Donald Trump with former Maricopa County sheriff Joe Arpaio, left, in January 2016, when he endorsed the then-GOP presidential candidate.
A large crowd of people gathers ahead of the Boston Free Speech Rally in Boston, Massachusetts, U.S., August 19, 2017. REUTERS/Stephanie Keith
Donald Trump is heading to Phoenix, Arizona, for a Tuesday night rally, but the city's mayor is making it very clear that he does not want the president there. Mayor Greg Stanton (D) did not mince wor...
Thousands turn out, "make racists afraid again," some shouted.
Charlottesville Mayor Michael Signer spoke out against President Trump's "failure" to denounce racist groups.
“No Trump, no KKK, no fascist USA!” the crowd chanted.
"I think he made a choice" in the 2016 campaign "to really go to people’s prejudices," the mayor says.
Bus inside, city transportation white interior with blue seats in row.
"Heather was about stopping hatred. Heather was about bringing an end to injustice."
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They saw only what they wanted to see. Members of a Norwegian Facebook group reportedly mistook a photograph of empty bus seats for a group of six burqa-wearing Muslim women — and responded with...
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Last year the minister responsible for Canada Post issued what a prohibitory order to stop delivery of a disgusting hate rag known as Your Ward News by Canada Post carriers. Defenders of Your Ward News say this is a free-speech issue, and their rights are being denied. They are completely wrong on both counts.
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On January 20, 2017, producers for the CBC program Marketplace printed t-shirts containing racist logos and mottos, including "white power" and "white pride world wide [sic]," and hired a middle-aged white man to stand on a Toronto street to peddle the t-shirts and yell racist slogans. Not only is this episode the epitome of so-called "fake news" -- fabricating a story in order to report it -- it's also deeply ironic. By broadcasting this content in Alberta, the CBC likely violated Alberta's hate speech law.
When Rebel Media sent out emails claiming that "Canada is on the verge of passing a law that would prohibit criticizing Islam" and that "If this motion passes, Canadians can be persecuted for expressing any criticism of Islam, even when warranted," I pointed out that M-103 is a motion, not a law, and that it will not change a single comma of existing speech legislation. Apparently, Prime Minister Trudeau disagrees.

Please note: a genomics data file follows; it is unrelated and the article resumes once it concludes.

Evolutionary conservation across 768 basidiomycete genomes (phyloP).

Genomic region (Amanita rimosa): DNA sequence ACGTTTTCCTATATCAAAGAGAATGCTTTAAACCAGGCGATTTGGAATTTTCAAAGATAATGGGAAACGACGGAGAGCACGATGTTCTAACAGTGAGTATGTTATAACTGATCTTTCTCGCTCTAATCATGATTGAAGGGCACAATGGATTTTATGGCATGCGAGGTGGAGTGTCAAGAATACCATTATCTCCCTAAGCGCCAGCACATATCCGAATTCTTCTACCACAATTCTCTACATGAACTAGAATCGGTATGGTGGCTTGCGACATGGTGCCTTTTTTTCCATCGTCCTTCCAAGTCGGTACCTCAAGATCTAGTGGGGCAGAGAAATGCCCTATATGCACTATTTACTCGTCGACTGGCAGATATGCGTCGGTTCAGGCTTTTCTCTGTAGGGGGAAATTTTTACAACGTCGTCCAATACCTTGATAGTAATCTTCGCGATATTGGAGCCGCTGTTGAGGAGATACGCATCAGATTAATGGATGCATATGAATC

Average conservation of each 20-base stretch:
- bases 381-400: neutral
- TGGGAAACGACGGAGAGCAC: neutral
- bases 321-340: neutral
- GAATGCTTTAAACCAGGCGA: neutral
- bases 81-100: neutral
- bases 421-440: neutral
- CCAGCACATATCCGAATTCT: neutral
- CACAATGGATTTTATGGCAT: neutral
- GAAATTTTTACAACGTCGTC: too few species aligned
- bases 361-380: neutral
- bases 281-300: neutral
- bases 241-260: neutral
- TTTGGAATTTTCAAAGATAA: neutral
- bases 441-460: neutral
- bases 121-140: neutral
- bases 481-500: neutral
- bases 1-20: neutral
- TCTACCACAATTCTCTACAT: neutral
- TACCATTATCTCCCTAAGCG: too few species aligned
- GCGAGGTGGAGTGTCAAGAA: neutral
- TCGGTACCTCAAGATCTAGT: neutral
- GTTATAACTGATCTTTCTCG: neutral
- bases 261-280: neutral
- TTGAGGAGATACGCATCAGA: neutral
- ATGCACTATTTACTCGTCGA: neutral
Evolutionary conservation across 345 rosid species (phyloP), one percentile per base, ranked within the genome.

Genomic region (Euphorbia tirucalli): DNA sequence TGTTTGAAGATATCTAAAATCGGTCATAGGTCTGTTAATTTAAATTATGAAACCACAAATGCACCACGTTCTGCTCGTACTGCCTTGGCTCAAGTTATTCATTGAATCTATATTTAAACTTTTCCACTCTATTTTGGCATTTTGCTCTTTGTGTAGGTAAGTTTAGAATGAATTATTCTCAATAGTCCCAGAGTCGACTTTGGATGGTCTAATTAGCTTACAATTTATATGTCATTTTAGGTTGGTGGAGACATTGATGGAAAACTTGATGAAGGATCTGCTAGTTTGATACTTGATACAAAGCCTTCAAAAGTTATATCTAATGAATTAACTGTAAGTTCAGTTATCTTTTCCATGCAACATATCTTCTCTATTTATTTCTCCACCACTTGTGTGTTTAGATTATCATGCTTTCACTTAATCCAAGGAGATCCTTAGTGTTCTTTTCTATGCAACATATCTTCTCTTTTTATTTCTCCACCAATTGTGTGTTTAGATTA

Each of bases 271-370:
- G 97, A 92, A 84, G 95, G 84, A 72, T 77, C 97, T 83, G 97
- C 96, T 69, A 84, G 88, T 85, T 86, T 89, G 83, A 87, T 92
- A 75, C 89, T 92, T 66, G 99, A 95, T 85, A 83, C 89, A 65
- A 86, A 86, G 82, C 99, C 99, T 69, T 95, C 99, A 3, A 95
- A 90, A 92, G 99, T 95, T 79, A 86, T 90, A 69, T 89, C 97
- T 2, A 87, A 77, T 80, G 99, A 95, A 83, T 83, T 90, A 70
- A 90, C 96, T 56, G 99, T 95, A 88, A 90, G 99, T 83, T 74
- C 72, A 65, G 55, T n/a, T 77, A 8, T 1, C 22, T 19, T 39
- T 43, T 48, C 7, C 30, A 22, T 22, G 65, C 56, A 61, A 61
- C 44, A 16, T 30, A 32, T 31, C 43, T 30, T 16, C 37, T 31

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Acknowledging this fact is one of the first things you could have done to protect the Muslim community in Quebec City. To fight and prevent hate speech that comes from the far right, you also need to fight and prevent its counterpart. Otherwise, all your efforts would be useless.
Yusra Khogali has made a habit of directing violent, hateful language towards people with white skin, so much so that I feel comfortable calling her out. When an individual at the helm of what could be a transformative movement distracts the public with hate, it is time for that individual to go.
We may never know what drove the attackers to murder six people praying in their Quebec City mosque this past weekend. However, we can be certain that fear-mongering language from our politicians can only be dangerous and counter-productive to a healthy and unified Canadian society.
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The world is changing rapidly. We have witnessed the success of the Brexit campaign in the UK, and the victory of Donald Trump in the U.S. Amid the social and political turmoil, some political groups and social movements are emerging to exploit this climate of tension and fear and make political and financial gains out of it. Canada has not been immune of this.
In a time when hatred appears to be everywhere -- on Facebook and Twitter, in the suicide bombs of terrorists and the ugly politics of the United States -- I find solace in knowing we have the power to change. We have the power to erase hate, and instill understanding and acceptance, in the same way my mother did.